Last updated: December 30. 2013 6:43PM - 1106 Views
Jane Beathard Staff Writer



David Eades
David Eades
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With more money in city coffers and an improving overall local economy, London Mayor Dave Eades plans to re-address a “wish list” of improvements that date from 2008.


Eades will list specifics to city council on Thursday, Jan. 2.


“We had things lined up to do in 2008 when the economy tanked,” Eades said.


His remarks will target council’s three new members: Rodney Lauer, Josh Peters and Jason Schwaderer.


“I want to inform them,” Eades said.


The list includes a new storm drain at the intersection of Elm and East High streets where flooding presents a traffic hazard during heavy rains. New drains and storm sewers elsewhere on Elm Street will relieve periodic flooding in residential neighborhoods as far west and north as Virginia Avenue, Eades said.


A 1993 estimate put the total project cost at $1 million.


“It will be a lot more now,” Eades said.


New storm drains on School Street will cost another $600,000.


Eades plans to seek grants for a new bridge and sidewalks on Park Avenue.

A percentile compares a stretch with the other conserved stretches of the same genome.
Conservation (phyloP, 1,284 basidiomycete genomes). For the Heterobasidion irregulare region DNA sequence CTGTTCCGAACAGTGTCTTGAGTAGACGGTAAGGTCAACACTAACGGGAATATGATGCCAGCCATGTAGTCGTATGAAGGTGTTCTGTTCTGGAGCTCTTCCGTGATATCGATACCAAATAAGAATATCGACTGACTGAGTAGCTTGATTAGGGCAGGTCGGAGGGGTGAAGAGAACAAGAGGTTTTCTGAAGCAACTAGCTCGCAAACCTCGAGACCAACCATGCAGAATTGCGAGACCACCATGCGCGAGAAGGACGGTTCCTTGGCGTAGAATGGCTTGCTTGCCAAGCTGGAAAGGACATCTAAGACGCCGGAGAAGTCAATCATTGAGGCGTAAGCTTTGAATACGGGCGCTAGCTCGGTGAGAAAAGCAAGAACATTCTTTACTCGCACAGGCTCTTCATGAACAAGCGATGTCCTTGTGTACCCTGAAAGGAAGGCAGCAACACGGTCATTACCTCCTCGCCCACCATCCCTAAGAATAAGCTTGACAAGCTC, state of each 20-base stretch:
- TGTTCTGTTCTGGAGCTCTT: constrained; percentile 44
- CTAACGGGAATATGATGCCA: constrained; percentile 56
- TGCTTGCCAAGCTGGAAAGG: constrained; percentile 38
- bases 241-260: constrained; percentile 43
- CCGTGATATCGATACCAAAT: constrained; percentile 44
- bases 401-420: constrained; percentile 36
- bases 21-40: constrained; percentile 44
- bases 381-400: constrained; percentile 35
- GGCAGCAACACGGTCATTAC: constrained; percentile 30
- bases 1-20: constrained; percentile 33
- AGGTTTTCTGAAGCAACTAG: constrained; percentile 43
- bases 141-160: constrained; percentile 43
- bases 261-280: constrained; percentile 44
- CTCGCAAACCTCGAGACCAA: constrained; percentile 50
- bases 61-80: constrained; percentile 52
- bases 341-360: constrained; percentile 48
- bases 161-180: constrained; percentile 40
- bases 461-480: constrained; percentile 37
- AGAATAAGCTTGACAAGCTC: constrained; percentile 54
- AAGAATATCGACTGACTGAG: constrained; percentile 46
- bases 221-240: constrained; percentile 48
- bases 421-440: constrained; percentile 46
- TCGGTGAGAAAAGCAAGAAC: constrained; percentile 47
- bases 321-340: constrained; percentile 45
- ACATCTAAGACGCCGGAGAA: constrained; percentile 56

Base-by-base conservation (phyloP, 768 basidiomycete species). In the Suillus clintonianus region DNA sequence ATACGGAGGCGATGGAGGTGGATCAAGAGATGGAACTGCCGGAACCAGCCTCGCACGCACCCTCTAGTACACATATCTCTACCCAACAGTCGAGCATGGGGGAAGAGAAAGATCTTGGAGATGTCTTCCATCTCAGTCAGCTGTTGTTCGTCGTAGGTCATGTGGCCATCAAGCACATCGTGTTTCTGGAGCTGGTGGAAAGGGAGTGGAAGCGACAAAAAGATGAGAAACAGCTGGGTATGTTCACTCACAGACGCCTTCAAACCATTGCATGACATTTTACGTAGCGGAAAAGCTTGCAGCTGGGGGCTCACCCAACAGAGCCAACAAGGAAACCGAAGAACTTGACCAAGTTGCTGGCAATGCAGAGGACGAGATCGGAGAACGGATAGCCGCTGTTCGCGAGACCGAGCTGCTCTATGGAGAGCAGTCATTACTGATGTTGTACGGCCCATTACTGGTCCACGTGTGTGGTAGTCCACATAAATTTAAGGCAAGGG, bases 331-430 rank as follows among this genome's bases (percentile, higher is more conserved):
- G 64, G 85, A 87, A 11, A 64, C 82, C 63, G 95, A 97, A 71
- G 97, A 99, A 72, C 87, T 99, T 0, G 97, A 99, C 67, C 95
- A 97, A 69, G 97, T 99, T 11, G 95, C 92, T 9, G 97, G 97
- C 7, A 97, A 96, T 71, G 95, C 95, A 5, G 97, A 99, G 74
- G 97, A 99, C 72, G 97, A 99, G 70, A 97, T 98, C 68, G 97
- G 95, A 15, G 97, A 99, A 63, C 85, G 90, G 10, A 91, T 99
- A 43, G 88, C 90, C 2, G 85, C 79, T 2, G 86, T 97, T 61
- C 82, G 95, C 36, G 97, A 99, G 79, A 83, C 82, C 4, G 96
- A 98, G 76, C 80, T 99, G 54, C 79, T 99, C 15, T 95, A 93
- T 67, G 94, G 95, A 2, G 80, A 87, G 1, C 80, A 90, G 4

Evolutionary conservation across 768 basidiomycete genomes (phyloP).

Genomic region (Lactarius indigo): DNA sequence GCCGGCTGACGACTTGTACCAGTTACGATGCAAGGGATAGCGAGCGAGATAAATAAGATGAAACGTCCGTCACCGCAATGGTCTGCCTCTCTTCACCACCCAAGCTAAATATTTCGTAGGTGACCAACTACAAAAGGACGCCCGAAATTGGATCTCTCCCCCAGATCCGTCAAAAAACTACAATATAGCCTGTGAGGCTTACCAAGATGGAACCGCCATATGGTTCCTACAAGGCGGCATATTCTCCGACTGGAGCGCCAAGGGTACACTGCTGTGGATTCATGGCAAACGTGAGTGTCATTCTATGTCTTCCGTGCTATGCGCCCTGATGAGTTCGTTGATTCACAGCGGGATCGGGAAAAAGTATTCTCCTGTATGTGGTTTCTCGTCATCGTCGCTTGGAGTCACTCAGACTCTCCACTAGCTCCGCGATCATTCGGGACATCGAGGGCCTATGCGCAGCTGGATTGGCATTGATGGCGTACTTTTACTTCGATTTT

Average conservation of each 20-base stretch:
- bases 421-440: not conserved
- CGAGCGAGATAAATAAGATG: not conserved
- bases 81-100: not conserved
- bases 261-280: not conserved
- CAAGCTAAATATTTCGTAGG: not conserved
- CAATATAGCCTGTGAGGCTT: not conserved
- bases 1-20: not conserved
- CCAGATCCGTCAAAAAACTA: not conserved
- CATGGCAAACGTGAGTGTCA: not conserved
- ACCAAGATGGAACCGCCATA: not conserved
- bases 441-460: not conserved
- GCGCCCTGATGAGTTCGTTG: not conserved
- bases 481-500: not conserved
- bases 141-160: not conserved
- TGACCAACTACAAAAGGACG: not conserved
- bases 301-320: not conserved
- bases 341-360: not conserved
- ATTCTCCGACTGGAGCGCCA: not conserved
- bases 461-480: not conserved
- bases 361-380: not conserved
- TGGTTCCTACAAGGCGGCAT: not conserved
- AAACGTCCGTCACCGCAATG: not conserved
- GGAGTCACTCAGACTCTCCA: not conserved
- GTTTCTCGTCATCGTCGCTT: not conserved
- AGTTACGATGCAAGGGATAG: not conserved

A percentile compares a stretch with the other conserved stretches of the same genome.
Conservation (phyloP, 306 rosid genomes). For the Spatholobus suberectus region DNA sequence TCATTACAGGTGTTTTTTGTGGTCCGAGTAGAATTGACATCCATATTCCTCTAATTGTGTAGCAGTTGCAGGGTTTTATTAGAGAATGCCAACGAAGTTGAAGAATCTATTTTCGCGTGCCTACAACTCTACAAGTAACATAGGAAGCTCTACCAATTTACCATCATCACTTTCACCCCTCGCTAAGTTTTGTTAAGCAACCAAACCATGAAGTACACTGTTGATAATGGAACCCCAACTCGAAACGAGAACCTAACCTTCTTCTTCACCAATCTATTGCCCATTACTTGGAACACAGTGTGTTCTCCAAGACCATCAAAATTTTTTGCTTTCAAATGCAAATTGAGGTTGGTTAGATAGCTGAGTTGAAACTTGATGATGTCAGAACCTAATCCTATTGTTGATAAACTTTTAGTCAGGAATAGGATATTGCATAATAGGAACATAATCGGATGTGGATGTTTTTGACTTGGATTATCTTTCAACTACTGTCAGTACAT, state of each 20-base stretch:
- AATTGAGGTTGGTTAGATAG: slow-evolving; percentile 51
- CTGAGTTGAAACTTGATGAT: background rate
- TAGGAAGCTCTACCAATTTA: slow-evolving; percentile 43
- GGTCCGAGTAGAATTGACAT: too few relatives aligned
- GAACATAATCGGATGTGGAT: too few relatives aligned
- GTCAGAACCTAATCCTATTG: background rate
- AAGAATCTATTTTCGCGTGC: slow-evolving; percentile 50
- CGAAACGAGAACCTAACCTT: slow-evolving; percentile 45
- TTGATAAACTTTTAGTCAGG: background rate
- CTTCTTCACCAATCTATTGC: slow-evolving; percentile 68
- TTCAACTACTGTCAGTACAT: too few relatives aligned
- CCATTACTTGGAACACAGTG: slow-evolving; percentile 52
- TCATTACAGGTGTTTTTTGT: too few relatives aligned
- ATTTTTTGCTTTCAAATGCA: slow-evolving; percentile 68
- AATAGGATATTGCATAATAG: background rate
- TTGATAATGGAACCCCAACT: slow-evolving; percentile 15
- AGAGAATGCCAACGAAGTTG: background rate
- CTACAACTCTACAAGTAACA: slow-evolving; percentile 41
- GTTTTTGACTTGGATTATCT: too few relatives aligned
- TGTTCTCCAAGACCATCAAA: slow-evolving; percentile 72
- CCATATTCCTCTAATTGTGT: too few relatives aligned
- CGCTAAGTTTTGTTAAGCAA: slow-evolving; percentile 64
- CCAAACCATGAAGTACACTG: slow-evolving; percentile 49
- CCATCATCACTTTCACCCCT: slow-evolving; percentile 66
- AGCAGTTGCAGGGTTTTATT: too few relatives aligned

Maple Street between Center and East High streets is slated for re-surfacing next year.


Also on the mayor’s list: A new shelter house with restrooms at Merri-Mac Park on the city’s south side; an elevator for the London Community Center on Walnut Street and a “lift” for the former primary school building at the corner of Walnut and East High streets.


An elevator will provide handicap access to the community center gym. A lift in the former primary building will make the second floor more accessible and usable.


The elevator and lift are estimated to cost $48,000. Council member Dick Minner is expected to sponsor legislation for the project during Thursday’s meeting, according to president Pat Closser.


Earlier this year, council approved a new water plant and well field on London’s east side. They are scheduled to be up and running in 2014. A loan from the Ohio Water Development Authority will cover the bill.


Without more and improved water resources the city will not attract new businesses and grow, Eades said.


London is already in the sights of at least one manufacturing company seeking to locate in central Ohio. City and county officials are mum on the details and other areas are also under consideration. Council member Roger Morris said on Dec. 19 the business would bring 700 jobs to the city.


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